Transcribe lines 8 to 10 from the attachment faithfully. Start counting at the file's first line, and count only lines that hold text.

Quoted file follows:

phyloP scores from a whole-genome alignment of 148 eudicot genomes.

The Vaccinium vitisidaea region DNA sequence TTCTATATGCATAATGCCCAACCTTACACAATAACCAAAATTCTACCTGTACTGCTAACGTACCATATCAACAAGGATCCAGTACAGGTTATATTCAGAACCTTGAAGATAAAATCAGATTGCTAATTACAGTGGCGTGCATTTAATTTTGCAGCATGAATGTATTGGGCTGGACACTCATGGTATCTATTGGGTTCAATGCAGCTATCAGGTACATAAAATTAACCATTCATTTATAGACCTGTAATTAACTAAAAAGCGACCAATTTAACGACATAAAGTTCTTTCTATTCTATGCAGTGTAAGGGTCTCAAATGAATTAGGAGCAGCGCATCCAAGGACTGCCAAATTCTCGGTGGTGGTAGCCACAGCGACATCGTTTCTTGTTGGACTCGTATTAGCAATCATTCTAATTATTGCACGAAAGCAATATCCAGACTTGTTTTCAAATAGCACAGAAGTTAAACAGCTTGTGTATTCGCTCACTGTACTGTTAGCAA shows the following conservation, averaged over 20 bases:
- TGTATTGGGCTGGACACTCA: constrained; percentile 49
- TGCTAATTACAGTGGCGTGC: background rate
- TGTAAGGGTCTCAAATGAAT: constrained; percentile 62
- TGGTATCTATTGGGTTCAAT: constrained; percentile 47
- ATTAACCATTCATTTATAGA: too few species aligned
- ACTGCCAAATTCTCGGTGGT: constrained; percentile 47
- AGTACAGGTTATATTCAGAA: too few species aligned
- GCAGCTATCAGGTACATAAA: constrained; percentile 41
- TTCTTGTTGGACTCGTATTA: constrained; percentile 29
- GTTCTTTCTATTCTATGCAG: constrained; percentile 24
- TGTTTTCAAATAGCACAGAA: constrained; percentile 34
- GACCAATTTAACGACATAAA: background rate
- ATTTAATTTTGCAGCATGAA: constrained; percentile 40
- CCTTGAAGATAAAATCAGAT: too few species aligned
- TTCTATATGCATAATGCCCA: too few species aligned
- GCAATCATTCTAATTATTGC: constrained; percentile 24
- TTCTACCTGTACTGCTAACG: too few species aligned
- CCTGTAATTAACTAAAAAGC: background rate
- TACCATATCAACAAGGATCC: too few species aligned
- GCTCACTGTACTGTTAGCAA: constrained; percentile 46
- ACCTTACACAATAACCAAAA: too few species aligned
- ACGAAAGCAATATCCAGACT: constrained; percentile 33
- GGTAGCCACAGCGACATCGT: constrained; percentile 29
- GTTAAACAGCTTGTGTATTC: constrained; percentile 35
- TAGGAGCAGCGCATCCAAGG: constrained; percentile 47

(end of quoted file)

- ACTGCCAAATTCTCGGTGGT: constrained; percentile 47
- AGTACAGGTTATATTCAGAA: too few species aligned
- GCAGCTATCAGGTACATAAA: constrained; percentile 41